The New Jersey Tort Claims Act protects public employees from liability in the event of injury arising from the exercise of responsibility vested in them. It also gives citizens a platform to have their violated rights restored while sustaining the sovereignty of the state.

What is a Tort Claim in New Jersey?

A tort claim is an official notification made to the state about an injury or damage suffered because of wrongdoing by a public entity or their representatives. Injured parties must take this step within a limited time frame to avoid risking their rights to restorative relief. A tort claim is a prerequisite to filing a tort case in court.

How Do You File a Tort Claim in New Jersey?

All tort claims notices in New Jersey, according to the Act, must be filed within ninety days of the alleged incident. This time frame includes notifying the concerned public entity of the details of the claim. This step is critical even if the injured party sues after two years from the incident. The authorities recommend the use of certified mail to do this to have proof of delivery. Also, all injured persons must settle physical damages with their physical insurance carrier. The outstanding damages after the settlement are what the state will reimburse to the injured person. Fill out the Claim Short Form and submit it to the following address:

Department of Treasury

Bureau of Risk Management

P. O. Box 620

Trenton, NJ 08625

Attn: Tort Claims Unit

What Does a Tort Claim Contain in New Jersey?

An initial notice of claims in New Jersey contains the following information:

  • Details of the claimant: full names, contact addresses (ground and mail), telephone, date of birth, and social security number
  • Details of a second involved party or corresponding attorney at law (names, mailing address, telephone, and relationship with the plaintiff)
  • Date, time, and exact location of the occurrence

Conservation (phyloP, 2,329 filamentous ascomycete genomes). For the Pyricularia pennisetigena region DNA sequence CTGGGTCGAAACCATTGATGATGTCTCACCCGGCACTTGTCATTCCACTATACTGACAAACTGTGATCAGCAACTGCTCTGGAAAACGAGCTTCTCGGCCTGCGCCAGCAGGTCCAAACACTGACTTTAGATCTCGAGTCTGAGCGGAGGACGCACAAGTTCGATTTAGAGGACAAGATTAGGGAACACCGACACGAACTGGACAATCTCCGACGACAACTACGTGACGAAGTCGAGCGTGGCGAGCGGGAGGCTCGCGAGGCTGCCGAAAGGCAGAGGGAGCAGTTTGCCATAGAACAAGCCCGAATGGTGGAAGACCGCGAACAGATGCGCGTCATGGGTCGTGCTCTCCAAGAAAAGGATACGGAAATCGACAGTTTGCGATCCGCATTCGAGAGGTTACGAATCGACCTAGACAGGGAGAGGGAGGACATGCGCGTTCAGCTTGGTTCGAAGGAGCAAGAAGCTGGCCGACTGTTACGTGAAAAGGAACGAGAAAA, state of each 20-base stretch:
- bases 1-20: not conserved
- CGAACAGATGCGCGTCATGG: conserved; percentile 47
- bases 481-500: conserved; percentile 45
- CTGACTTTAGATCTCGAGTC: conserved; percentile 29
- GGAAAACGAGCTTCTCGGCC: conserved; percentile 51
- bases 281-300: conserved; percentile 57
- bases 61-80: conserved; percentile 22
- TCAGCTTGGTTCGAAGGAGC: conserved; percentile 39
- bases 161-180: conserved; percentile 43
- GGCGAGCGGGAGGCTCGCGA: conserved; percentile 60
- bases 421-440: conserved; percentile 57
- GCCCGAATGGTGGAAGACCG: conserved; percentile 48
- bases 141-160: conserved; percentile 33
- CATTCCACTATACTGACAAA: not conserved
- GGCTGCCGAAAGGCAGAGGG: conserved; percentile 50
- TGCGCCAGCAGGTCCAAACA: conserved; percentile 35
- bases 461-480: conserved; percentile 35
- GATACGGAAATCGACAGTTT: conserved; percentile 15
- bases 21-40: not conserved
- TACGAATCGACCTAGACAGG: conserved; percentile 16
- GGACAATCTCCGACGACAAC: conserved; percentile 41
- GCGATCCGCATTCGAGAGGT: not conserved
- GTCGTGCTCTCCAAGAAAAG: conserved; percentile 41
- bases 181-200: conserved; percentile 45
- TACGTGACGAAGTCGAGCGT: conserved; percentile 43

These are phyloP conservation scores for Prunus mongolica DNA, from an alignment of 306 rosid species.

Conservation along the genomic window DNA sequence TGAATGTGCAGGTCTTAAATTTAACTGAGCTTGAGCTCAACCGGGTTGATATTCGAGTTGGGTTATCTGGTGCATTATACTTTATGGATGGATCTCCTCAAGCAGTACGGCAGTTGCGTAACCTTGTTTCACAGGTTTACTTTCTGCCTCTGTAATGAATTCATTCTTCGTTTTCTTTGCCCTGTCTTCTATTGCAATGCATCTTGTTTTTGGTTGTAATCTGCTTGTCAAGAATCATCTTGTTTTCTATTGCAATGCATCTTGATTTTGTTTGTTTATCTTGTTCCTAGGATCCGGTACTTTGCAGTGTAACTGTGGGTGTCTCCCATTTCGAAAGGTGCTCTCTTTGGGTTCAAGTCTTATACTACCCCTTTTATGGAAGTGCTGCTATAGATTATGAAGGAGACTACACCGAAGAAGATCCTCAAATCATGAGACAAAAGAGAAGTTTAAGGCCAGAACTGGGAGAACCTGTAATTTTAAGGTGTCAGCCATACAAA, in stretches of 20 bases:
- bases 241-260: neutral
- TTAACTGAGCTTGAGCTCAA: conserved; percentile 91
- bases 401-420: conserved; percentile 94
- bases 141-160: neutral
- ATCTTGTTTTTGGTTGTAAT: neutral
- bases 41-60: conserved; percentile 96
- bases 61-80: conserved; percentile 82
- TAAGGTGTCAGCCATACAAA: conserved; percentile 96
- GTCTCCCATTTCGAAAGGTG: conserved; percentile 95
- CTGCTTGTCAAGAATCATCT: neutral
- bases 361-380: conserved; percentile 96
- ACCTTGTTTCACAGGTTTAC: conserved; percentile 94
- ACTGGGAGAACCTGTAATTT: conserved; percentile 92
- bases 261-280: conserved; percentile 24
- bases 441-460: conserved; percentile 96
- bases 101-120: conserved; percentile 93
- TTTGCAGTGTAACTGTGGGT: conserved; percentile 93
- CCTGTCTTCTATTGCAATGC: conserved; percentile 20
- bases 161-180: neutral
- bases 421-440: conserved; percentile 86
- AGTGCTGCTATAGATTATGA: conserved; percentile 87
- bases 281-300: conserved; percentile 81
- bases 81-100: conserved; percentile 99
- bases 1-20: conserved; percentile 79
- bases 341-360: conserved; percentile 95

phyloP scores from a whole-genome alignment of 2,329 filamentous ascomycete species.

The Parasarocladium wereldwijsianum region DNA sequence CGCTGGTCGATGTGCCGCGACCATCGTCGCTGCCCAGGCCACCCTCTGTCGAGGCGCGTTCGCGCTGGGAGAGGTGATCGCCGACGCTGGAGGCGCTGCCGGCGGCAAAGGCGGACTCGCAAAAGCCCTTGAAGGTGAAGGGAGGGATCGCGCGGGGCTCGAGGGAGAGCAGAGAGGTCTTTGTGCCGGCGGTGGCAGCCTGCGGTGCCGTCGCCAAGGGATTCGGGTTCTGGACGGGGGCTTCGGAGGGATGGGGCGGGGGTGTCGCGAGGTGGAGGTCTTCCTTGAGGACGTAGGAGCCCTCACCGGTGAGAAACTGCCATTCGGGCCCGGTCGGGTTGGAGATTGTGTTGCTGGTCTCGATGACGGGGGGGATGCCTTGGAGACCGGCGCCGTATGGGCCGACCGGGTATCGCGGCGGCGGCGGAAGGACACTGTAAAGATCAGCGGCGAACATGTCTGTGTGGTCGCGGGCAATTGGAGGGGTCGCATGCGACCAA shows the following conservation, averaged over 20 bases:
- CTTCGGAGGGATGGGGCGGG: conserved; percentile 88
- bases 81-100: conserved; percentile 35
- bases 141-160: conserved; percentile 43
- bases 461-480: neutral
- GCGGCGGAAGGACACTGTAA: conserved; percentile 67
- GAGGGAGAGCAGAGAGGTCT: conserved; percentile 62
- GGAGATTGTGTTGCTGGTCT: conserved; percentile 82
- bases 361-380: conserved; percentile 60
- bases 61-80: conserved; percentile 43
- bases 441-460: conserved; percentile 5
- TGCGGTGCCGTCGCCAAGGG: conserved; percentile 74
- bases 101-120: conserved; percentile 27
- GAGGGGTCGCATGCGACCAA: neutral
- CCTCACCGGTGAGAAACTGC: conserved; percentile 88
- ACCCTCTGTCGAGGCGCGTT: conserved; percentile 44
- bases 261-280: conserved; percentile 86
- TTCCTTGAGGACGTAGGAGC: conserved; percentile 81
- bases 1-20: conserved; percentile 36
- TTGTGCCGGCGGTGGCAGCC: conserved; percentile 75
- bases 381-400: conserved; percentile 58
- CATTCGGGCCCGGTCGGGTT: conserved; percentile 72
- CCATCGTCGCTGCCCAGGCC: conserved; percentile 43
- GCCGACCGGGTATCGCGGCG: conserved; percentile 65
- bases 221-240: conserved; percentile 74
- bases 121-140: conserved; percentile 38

• A brief description of the incident
  • Names and addresses of witnesses to the incident
  • Names and addresses of involved state agencies or persons claimed to be responsible for the injury
  • Description of the damages (losses or injury) incurred
  • The monetary value of the claim
  • The basis for the calculation of the claim, typically medical bills, cost of repairs, or recovery both in monetary terms and otherwise. For example, if the injured individual may not work for some time after treatment, the costs of lost income will be reimbursed.

What Happens after a Tort Claim is Filed in New Jersey?

When an individual files a claim in New Jersey in line with the 90-day deadline, all involved parties must immediately get a copy of the notice. Before the plaintiff can sue, give the government entity a six-month period to review the claim. If there is no response, the affected party can initiate legal action.

Why Do I Need a Personal Injury Lawyer for a Tort Claim?

Tort cases can be complicated, and many recommend finding expert help. Help could be in the form of advice or representation in court. Although the authorities do not insist, getting a lawyer from the inception of filing a claim can help ensure the government authorities do not reject it. Having a personal injury lawyer from the beginning will also help build the case, should there be a need to go to court. They provide counsel in demanding the right amount of damages from the public entity.

How Can I Find a Personal Injury Lawyer Near Me?

Several private law firms that provide expert services for tort cases or personal injury are available using an internet search engine and the right keywords. There are also lawyer directories compiled by institutions and third-party websites that provide personal injury lawyers’ names and addresses in an area. Otherwise, get a list of licensed lawyers in New Jersey from the state judiciary website.